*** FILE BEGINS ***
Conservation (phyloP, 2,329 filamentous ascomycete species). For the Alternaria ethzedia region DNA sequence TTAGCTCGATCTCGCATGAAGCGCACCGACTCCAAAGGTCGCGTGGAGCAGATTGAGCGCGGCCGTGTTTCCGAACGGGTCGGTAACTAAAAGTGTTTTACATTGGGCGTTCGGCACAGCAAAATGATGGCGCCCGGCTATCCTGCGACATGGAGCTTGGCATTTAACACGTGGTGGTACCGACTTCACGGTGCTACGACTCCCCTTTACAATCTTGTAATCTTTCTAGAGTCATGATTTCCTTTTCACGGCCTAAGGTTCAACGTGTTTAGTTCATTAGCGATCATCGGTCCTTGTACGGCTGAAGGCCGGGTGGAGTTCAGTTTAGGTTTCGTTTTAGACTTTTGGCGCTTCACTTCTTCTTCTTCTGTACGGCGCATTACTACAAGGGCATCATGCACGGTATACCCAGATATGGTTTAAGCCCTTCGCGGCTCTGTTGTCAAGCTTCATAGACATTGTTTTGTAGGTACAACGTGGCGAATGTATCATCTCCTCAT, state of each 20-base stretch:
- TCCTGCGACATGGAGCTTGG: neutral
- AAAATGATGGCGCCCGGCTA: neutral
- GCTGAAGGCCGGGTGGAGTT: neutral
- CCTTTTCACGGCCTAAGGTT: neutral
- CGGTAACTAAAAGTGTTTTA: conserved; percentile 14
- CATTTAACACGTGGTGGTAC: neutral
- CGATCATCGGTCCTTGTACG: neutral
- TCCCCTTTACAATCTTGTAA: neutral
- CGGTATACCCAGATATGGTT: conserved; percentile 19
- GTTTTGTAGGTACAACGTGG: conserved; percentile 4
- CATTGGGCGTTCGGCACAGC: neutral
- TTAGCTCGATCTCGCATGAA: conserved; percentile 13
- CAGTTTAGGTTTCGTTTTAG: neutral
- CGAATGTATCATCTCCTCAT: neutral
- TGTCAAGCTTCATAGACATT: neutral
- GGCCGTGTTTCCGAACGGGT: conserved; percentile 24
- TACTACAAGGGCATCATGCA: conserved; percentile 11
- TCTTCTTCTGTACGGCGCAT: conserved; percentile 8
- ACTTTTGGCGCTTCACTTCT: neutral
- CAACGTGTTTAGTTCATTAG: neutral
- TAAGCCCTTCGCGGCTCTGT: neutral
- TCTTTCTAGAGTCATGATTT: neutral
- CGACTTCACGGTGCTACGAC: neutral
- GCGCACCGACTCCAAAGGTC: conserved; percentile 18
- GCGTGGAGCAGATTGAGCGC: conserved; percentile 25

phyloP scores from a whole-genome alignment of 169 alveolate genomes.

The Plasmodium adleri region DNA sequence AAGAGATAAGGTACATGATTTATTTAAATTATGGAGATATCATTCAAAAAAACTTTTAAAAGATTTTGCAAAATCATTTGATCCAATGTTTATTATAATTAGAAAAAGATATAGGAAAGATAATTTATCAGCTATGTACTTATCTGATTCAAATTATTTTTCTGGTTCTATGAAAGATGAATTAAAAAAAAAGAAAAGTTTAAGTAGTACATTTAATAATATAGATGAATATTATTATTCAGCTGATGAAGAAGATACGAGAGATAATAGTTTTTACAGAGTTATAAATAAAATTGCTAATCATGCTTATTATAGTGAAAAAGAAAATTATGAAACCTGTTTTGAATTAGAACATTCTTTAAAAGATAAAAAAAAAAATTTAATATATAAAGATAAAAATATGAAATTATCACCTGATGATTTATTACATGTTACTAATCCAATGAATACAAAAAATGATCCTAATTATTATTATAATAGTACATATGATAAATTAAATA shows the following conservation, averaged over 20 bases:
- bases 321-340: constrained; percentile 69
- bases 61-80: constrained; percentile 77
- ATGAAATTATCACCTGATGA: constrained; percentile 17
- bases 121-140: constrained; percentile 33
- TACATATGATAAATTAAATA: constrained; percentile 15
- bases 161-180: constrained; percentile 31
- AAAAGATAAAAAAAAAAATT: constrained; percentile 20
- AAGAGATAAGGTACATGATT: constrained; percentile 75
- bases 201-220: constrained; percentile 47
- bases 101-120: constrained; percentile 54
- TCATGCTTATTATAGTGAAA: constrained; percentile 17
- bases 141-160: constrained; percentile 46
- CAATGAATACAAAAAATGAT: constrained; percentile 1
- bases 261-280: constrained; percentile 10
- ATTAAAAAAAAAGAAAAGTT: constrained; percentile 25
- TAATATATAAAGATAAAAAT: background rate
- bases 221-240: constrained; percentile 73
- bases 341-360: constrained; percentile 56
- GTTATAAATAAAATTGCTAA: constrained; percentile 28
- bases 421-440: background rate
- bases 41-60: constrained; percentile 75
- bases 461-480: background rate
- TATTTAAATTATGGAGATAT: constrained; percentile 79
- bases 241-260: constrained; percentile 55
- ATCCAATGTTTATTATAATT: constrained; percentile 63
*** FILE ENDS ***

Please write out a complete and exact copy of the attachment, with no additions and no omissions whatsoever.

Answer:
Conservation (phyloP, 2,329 filamentous ascomycete species). For the Alternaria ethzedia region DNA sequence TTAGCTCGATCTCGCATGAAGCGCACCGACTCCAAAGGTCGCGTGGAGCAGATTGAGCGCGGCCGTGTTTCCGAACGGGTCGGTAACTAAAAGTGTTTTACATTGGGCGTTCGGCACAGCAAAATGATGGCGCCCGGCTATCCTGCGACATGGAGCTTGGCATTTAACACGTGGTGGTACCGACTTCACGGTGCTACGACTCCCCTTTACAATCTTGTAATCTTTCTAGAGTCATGATTTCCTTTTCACGGCCTAAGGTTCAACGTGTTTAGTTCATTAGCGATCATCGGTCCTTGTACGGCTGAAGGCCGGGTGGAGTTCAGTTTAGGTTTCGTTTTAGACTTTTGGCGCTTCACTTCTTCTTCTTCTGTACGGCGCATTACTACAAGGGCATCATGCACGGTATACCCAGATATGGTTTAAGCCCTTCGCGGCTCTGTTGTCAAGCTTCATAGACATTGTTTTGTAGGTACAACGTGGCGAATGTATCATCTCCTCAT, state of each 20-base stretch:
- TCCTGCGACATGGAGCTTGG: neutral
- AAAATGATGGCGCCCGGCTA: neutral
- GCTGAAGGCCGGGTGGAGTT: neutral
- CCTTTTCACGGCCTAAGGTT: neutral
- CGGTAACTAAAAGTGTTTTA: conserved; percentile 14
- CATTTAACACGTGGTGGTAC: neutral
- CGATCATCGGTCCTTGTACG: neutral
- TCCCCTTTACAATCTTGTAA: neutral
- CGGTATACCCAGATATGGTT: conserved; percentile 19
- GTTTTGTAGGTACAACGTGG: conserved; percentile 4
- CATTGGGCGTTCGGCACAGC: neutral
- TTAGCTCGATCTCGCATGAA: conserved; percentile 13
- CAGTTTAGGTTTCGTTTTAG: neutral
- CGAATGTATCATCTCCTCAT: neutral
- TGTCAAGCTTCATAGACATT: neutral
- GGCCGTGTTTCCGAACGGGT: conserved; percentile 24
- TACTACAAGGGCATCATGCA: conserved; percentile 11
- TCTTCTTCTGTACGGCGCAT: conserved; percentile 8
- ACTTTTGGCGCTTCACTTCT: neutral
- CAACGTGTTTAGTTCATTAG: neutral
- TAAGCCCTTCGCGGCTCTGT: neutral
- TCTTTCTAGAGTCATGATTT: neutral
- CGACTTCACGGTGCTACGAC: neutral
- GCGCACCGACTCCAAAGGTC: conserved; percentile 18
- GCGTGGAGCAGATTGAGCGC: conserved; percentile 25

phyloP scores from a whole-genome alignment of 169 alveolate genomes.

The Plasmodium adleri region DNA sequence AAGAGATAAGGTACATGATTTATTTAAATTATGGAGATATCATTCAAAAAAACTTTTAAAAGATTTTGCAAAATCATTTGATCCAATGTTTATTATAATTAGAAAAAGATATAGGAAAGATAATTTATCAGCTATGTACTTATCTGATTCAAATTATTTTTCTGGTTCTATGAAAGATGAATTAAAAAAAAAGAAAAGTTTAAGTAGTACATTTAATAATATAGATGAATATTATTATTCAGCTGATGAAGAAGATACGAGAGATAATAGTTTTTACAGAGTTATAAATAAAATTGCTAATCATGCTTATTATAGTGAAAAAGAAAATTATGAAACCTGTTTTGAATTAGAACATTCTTTAAAAGATAAAAAAAAAAATTTAATATATAAAGATAAAAATATGAAATTATCACCTGATGATTTATTACATGTTACTAATCCAATGAATACAAAAAATGATCCTAATTATTATTATAATAGTACATATGATAAATTAAATA shows the following conservation, averaged over 20 bases:
- bases 321-340: constrained; percentile 69
- bases 61-80: constrained; percentile 77
- ATGAAATTATCACCTGATGA: constrained; percentile 17
- bases 121-140: constrained; percentile 33
- TACATATGATAAATTAAATA: constrained; percentile 15
- bases 161-180: constrained; percentile 31
- AAAAGATAAAAAAAAAAATT: constrained; percentile 20
- AAGAGATAAGGTACATGATT: constrained; percentile 75
- bases 201-220: constrained; percentile 47
- bases 101-120: constrained; percentile 54
- TCATGCTTATTATAGTGAAA: constrained; percentile 17
- bases 141-160: constrained; percentile 46
- CAATGAATACAAAAAATGAT: constrained; percentile 1
- bases 261-280: constrained; percentile 10
- ATTAAAAAAAAAGAAAAGTT: constrained; percentile 25
- TAATATATAAAGATAAAAAT: background rate
- bases 221-240: constrained; percentile 73
- bases 341-360: constrained; percentile 56
- GTTATAAATAAAATTGCTAA: constrained; percentile 28
- bases 421-440: background rate
- bases 41-60: constrained; percentile 75
- bases 461-480: background rate
- TATTTAAATTATGGAGATAT: constrained; percentile 79
- bases 241-260: constrained; percentile 55
- ATCCAATGTTTATTATAATT: constrained; percentile 63